The tourism and hospitality research landscape is constantly evolving and the field is growing in maturity. One of the distinguishing features that dominates this evolution is the proliferation of academic journals. The number of tourism and hospitality journals has increased from less than ten before the 1980s to around 300 in 2017. Within the various articles published in these journals, feature fervent debates on research methodologies and related aspects. Areas of discussion relates to the use of statistical techniques, specific methods related to qualitative, qualitative, and mixed method research and other design aspects of a study. This chapter succinctly summarizes these debates and situates the various contributions that define this handbook within the broader literature in the field.
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Edited by Natalie Mizik and Dominique M. Hanssens
Angela Y. Lee and Alice M. Tybout
Marketing academics, managers, public policy makers, and litigators often ponder questions that involve relationships between alternative treatments or strategies and people’s responses. Among the variety of research approaches available to them, only experimental designs afford strong causal inferences about such relationships. The chapter reviews the nature of such experiments, discusses the role of laboratory versus field experiments and explores the design of lab experiments along various dimensions.
Natalie Mizik and Dominique M. Hanssens
Professor Alexandros Paraskevas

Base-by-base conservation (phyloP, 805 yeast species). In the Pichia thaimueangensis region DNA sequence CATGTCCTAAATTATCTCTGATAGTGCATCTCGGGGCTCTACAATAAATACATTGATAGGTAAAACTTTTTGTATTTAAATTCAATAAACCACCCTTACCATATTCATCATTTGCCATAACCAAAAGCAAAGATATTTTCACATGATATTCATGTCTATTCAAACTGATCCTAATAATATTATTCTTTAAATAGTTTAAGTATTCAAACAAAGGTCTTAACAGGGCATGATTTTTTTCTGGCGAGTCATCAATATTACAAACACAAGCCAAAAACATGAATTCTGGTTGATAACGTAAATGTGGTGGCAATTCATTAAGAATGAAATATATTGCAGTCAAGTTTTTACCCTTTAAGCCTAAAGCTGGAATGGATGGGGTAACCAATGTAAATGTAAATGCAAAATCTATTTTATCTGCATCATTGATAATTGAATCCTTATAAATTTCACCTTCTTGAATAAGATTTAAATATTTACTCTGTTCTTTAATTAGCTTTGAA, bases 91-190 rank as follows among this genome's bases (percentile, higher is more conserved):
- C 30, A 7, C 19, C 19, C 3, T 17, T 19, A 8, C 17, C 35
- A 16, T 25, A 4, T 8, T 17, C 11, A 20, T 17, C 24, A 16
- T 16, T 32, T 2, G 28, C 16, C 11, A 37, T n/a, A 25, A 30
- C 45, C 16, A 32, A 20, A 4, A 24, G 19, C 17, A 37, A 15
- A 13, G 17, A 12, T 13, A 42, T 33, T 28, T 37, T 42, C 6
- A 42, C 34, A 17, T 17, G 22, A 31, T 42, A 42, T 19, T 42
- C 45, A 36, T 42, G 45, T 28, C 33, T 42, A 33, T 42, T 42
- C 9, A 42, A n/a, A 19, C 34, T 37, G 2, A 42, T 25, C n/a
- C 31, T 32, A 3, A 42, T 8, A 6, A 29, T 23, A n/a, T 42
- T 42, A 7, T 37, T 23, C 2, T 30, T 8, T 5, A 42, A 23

Edited by Eve Mitleton-Kelly, Alexandros Paraskevas and Christopher Day
Perceived Benefits versus Unintended Consequences
Imad A. Moosa
‘Publish or perish’ (POP) is a phrase that describes the pressure put on academics to publish in scholarly journals rapidly and continually as a condition for employment (finding a job), promotion, and even maintaining one’s job. POP may be advocated on the grounds that a good track record in publications draws attention to the authors and their institutions, which can facilitate continued funding and the progress of the authors themselves. However, the POP culture also brings with it unintended adverse consequences that outweigh any perceived benefits. There is no consensus view on who actually coined the term ‘publish or perish’. The rise of the POP culture can be attributed primarily to the attitude of governments that look at higher education as a cost, not an investment, or those believing that it is not their job to fund education.